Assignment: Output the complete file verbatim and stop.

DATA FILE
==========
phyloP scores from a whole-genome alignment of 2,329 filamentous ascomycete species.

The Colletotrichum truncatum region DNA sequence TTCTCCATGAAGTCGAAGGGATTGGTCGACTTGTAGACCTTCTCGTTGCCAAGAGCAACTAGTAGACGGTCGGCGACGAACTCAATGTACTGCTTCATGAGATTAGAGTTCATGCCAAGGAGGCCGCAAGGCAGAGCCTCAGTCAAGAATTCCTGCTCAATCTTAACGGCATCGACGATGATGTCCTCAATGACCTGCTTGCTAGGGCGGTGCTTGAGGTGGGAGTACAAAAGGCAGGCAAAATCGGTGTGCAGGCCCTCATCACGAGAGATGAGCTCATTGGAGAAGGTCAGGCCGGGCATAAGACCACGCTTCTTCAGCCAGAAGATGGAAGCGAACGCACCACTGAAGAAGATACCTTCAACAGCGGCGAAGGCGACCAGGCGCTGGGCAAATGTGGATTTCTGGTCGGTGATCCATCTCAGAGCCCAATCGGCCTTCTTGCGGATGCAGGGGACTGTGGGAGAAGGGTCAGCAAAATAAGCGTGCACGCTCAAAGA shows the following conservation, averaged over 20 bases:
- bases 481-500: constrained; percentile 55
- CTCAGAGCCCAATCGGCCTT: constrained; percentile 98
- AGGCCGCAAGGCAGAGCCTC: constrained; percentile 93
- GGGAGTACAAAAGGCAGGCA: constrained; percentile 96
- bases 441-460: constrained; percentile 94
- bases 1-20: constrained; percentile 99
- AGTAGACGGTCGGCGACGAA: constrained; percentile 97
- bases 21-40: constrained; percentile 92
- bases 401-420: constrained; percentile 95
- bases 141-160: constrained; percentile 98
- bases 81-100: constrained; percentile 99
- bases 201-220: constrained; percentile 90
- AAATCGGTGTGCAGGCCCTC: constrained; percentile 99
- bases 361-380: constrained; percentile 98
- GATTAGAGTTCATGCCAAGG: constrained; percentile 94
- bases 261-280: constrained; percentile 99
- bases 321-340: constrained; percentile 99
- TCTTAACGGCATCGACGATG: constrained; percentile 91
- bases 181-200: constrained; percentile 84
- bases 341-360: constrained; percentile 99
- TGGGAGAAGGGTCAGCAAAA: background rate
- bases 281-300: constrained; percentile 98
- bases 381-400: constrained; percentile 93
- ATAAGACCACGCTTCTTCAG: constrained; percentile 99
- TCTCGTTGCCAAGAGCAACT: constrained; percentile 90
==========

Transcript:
phyloP scores from a whole-genome alignment of 2,329 filamentous ascomycete species.

The Colletotrichum truncatum region DNA sequence TTCTCCATGAAGTCGAAGGGATTGGTCGACTTGTAGACCTTCTCGTTGCCAAGAGCAACTAGTAGACGGTCGGCGACGAACTCAATGTACTGCTTCATGAGATTAGAGTTCATGCCAAGGAGGCCGCAAGGCAGAGCCTCAGTCAAGAATTCCTGCTCAATCTTAACGGCATCGACGATGATGTCCTCAATGACCTGCTTGCTAGGGCGGTGCTTGAGGTGGGAGTACAAAAGGCAGGCAAAATCGGTGTGCAGGCCCTCATCACGAGAGATGAGCTCATTGGAGAAGGTCAGGCCGGGCATAAGACCACGCTTCTTCAGCCAGAAGATGGAAGCGAACGCACCACTGAAGAAGATACCTTCAACAGCGGCGAAGGCGACCAGGCGCTGGGCAAATGTGGATTTCTGGTCGGTGATCCATCTCAGAGCCCAATCGGCCTTCTTGCGGATGCAGGGGACTGTGGGAGAAGGGTCAGCAAAATAAGCGTGCACGCTCAAAGA shows the following conservation, averaged over 20 bases:
- bases 481-500: constrained; percentile 55
- CTCAGAGCCCAATCGGCCTT: constrained; percentile 98
- AGGCCGCAAGGCAGAGCCTC: constrained; percentile 93
- GGGAGTACAAAAGGCAGGCA: constrained; percentile 96
- bases 441-460: constrained; percentile 94
- bases 1-20: constrained; percentile 99
- AGTAGACGGTCGGCGACGAA: constrained; percentile 97
- bases 21-40: constrained; percentile 92
- bases 401-420: constrained; percentile 95
- bases 141-160: constrained; percentile 98
- bases 81-100: constrained; percentile 99
- bases 201-220: constrained; percentile 90
- AAATCGGTGTGCAGGCCCTC: constrained; percentile 99
- bases 361-380: constrained; percentile 98
- GATTAGAGTTCATGCCAAGG: constrained; percentile 94
- bases 261-280: constrained; percentile 99
- bases 321-340: constrained; percentile 99
- TCTTAACGGCATCGACGATG: constrained; percentile 91
- bases 181-200: constrained; percentile 84
- bases 341-360: constrained; percentile 99
- TGGGAGAAGGGTCAGCAAAA: background rate
- bases 281-300: constrained; percentile 98
- bases 381-400: constrained; percentile 93
- ATAAGACCACGCTTCTTCAG: constrained; percentile 99
- TCTCGTTGCCAAGAGCAACT: constrained; percentile 90